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Re: EQ (was RE: Tyrannosaur age-population distributions)
Phillip Bigelow (email@example.com) wrote:
<Yes, but comparing the relative *intelligence* of tyrannosaurids and chickens
is equally adventurous (actually, impossible, I submit). Unfortunately, E.Q.,
with all of its caveats and limitations, is the only empirical method we have
to say anything about the comparative intelligence of chickens and
tyrannosaurids. And I agree that it is practically worthless if used
specifically for that purpose. So, if you can provide another criterion that
would be better used as a gauge to support or refute Graydon's claim that
tyrannosaurs were smarter than chickens, I'm all ears.>
Sadly, comparing the relative intelligence to EQ is most disturbing, since it
is the hardest to do. First, one needs to quantify intelligence. The one must
coordinate intelligence to brain mass, and from there, to body mass, and one
must do this through many species. Only then can one compare species' EQ to
intelligence, etc., to say anything about relative smartiness. Since we can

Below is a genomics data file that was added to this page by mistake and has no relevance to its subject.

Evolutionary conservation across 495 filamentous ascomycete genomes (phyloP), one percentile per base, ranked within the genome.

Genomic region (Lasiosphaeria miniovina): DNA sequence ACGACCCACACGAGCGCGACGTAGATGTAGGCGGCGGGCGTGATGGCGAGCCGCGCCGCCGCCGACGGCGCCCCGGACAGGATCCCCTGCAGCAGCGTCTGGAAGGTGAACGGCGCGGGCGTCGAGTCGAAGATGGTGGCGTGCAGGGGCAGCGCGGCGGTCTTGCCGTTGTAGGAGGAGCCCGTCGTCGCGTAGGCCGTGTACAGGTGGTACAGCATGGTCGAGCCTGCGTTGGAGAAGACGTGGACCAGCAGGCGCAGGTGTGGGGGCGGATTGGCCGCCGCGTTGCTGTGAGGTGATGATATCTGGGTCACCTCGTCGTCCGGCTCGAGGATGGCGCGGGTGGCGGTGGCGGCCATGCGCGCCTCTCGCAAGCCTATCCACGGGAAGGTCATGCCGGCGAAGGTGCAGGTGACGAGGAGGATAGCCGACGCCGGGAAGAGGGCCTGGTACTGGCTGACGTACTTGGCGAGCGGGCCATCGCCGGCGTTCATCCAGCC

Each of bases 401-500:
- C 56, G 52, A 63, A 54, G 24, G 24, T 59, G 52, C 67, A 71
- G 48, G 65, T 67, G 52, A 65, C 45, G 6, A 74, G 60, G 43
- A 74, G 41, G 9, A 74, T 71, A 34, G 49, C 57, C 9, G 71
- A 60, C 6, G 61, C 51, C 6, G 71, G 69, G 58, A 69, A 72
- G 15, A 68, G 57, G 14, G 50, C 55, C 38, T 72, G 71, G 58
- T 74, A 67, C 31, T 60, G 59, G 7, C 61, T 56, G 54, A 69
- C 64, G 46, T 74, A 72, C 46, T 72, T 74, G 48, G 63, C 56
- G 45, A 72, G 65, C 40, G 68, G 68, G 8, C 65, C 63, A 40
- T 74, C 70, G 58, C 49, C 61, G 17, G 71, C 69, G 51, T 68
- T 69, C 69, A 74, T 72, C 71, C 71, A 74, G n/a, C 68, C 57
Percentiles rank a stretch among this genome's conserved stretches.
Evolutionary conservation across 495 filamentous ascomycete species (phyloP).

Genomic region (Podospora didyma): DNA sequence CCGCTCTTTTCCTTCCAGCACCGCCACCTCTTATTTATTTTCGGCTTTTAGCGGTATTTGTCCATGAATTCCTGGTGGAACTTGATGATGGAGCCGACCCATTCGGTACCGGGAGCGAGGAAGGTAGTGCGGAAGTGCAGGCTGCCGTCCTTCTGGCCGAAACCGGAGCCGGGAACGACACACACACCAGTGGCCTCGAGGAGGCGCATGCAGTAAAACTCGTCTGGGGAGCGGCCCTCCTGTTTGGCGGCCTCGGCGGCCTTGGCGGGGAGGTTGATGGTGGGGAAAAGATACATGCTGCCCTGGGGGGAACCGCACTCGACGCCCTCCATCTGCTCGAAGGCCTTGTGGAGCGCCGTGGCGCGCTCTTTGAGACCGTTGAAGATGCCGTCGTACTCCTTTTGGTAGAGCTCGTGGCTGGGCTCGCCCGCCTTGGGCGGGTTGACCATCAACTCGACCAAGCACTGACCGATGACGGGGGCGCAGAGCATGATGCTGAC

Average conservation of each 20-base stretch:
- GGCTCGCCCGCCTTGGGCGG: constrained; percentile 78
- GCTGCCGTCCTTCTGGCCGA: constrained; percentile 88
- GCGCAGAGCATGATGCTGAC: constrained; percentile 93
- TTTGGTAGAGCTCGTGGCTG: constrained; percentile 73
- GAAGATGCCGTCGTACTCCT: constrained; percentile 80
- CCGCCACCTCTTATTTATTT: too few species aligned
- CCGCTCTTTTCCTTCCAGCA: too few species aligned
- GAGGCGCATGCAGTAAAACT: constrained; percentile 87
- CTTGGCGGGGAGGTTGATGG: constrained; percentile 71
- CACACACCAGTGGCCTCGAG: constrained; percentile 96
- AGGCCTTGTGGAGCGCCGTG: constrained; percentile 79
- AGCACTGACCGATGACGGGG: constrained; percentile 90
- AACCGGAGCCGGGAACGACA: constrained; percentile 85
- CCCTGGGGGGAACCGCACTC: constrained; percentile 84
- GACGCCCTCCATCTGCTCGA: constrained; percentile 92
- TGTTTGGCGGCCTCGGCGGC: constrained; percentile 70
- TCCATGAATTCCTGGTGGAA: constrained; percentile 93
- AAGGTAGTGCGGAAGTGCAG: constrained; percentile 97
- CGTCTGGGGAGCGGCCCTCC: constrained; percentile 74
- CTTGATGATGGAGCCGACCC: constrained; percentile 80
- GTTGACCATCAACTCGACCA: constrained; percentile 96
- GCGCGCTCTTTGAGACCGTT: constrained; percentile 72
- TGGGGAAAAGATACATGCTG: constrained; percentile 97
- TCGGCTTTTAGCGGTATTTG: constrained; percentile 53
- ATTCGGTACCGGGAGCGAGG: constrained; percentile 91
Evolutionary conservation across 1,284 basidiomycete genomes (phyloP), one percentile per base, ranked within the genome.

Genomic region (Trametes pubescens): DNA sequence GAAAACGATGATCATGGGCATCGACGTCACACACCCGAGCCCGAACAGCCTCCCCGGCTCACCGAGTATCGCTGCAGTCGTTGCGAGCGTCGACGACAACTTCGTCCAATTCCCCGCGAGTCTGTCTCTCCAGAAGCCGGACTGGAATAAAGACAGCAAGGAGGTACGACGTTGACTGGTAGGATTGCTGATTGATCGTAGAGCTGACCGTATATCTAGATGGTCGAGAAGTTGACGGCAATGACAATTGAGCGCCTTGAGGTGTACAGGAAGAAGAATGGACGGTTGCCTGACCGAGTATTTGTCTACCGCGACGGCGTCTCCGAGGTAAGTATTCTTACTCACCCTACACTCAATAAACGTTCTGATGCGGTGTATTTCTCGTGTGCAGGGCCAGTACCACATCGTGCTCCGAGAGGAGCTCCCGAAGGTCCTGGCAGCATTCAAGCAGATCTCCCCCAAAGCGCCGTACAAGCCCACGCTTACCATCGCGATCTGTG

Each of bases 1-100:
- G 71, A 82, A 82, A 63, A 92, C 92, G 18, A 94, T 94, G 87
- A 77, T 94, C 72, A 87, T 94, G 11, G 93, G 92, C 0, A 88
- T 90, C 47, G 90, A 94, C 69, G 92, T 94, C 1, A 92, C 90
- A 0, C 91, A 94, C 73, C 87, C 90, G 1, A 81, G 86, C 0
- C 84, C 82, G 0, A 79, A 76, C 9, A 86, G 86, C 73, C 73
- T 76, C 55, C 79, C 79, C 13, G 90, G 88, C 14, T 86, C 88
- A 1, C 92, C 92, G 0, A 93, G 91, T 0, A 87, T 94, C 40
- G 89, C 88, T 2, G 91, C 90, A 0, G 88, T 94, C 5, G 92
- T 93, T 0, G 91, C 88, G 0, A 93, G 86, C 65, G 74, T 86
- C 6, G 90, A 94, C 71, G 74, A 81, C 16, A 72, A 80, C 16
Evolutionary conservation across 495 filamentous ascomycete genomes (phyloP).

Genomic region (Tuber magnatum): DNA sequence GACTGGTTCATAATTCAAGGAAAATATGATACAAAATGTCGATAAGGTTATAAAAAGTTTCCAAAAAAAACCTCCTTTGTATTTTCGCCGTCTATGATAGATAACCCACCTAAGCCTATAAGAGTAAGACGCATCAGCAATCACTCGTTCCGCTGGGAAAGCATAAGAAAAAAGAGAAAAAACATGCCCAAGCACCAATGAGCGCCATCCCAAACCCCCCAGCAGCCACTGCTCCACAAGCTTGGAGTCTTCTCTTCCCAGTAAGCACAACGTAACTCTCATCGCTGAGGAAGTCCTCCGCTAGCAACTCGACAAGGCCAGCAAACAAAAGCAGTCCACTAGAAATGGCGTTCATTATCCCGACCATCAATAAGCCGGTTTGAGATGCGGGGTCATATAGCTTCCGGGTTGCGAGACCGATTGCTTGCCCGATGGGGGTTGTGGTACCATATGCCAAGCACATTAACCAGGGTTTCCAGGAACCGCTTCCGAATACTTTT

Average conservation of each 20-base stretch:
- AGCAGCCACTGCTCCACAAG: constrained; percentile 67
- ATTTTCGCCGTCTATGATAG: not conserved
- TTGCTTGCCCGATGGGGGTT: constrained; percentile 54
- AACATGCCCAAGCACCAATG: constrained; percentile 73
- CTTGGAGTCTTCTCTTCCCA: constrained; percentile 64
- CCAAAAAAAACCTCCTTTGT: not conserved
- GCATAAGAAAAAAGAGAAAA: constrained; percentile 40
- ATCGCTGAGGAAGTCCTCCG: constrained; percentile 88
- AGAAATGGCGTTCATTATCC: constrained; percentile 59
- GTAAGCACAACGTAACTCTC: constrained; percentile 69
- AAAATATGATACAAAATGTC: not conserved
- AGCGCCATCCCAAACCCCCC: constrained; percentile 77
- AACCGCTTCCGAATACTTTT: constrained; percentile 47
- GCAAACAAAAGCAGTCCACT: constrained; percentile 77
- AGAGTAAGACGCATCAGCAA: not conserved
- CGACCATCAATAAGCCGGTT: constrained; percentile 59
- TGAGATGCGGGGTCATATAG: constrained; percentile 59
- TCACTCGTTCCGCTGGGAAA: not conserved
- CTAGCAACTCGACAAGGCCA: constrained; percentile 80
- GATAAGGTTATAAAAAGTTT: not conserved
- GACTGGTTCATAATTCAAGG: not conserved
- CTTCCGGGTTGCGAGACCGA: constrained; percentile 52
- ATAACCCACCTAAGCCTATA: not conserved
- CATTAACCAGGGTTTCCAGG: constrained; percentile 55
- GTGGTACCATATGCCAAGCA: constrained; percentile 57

only compare intelligence in our own species, and we can only make practical
experiments regarding the performance of intelligence and not the measure OF it
in other animals, we are at a sort of dead end on the tract we wish to make. As
is, there is no proof that EQ has anything to do with intelligence, as those
who take so-called IQ tests could prove (the closest thing there is to a "leve"
of intelligence for comparability) since they scale with experience and
practice. Theoretically, regardless of brain size to mass, any one could be as
intelligent as another.
Factors such as neuron density, activity patterns, axon firing speed, etc.,
all appear to relate to performance of intelligence, but never relate to
capacity for intelligence in an objective, reproducible way.
Jaime A. Headden
"Innocent, unbiased observation is a myth." --- P.B. Medawar (1969)
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